Georgia is one of the 25 states that are members of the Electronic Registration Information System (ERIC), a tool created by election officials to enable secure sharing of their voter lists to keep track of voters who move or die, and to prevent registration in more than one state. Panelist Blake Evans, elections director for the Georgia Secretary of State’s Office, is chair of ERIC’s board of directors.

ERIC makes it easy to compare Georgia’s voter rolls to those of the other members, Evans said. ERIC had been a bipartisan success story until it came under suspicion from those searching for possible causes of illegal votes. Several states have left it over the past year. Panelists noted the irony that attacks on a system designed to eliminate registration mistakes were coming from the same groups questioning the integrity of voter rolls.

It takes “extreme effort and extreme staff time” to compare lists with states that are not members of ERIC, Evans said. “We’re committed to doing it, because that’s what it takes to have clean voter rolls.”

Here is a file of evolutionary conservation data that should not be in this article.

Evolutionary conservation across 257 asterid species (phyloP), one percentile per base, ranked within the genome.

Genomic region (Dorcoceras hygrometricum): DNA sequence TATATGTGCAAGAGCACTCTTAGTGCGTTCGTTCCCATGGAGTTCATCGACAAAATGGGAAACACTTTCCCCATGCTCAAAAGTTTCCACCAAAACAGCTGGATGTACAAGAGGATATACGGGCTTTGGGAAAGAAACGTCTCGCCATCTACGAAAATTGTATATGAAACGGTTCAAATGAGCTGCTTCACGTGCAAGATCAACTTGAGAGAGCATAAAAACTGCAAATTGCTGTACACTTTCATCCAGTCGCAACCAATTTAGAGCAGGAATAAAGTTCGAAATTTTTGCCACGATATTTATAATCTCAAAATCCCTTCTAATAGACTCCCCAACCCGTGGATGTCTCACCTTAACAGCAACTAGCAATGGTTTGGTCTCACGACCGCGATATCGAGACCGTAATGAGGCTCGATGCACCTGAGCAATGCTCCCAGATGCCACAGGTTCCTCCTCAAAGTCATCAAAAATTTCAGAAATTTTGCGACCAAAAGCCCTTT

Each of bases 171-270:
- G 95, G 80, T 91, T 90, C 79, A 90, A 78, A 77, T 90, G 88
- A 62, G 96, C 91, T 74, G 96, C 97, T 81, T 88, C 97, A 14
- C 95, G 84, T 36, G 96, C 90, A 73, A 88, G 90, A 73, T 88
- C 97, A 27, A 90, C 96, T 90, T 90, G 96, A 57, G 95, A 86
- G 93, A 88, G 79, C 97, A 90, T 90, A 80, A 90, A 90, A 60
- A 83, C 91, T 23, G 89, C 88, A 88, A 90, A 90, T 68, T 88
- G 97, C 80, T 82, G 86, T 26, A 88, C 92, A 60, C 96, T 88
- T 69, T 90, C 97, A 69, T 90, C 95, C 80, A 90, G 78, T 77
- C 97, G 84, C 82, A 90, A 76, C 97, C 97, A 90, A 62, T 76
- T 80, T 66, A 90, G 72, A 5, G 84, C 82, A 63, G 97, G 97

Shauna Dozier, elections director for Clayton County, said her staff clean voter rolls on both daily and monthly bases, including scrolling obituaries. “We need the data for practical reasons,” Dozier said. The count of registered voters determines how many voting machines and polling places and how much paper will be needed.

Casting and Counting

An important component of election accuracy is that every voter who is eligible to vote has an opportunity to do so. Georgia offers about 21 days of early voting, including Saturday options. There’s also Sunday voting in Clayton County, Dozier says.

Absentee mail voting — or vote-from-home as its proponents now call it — is another option. The number of people voting that way soared in 2020 because of the pandemic, said Sara Tindall Ghazal of the Georgia State Election Board. In 2022, this went back to pre-pandemic levels of 5 to 7 percent. In-person voting is split about 50-50 between early voting and same-day voting.

Edward Lindsey, a former member of the Georgia House and the state election board, noted that some people are demanding changes that could eliminate some of these options.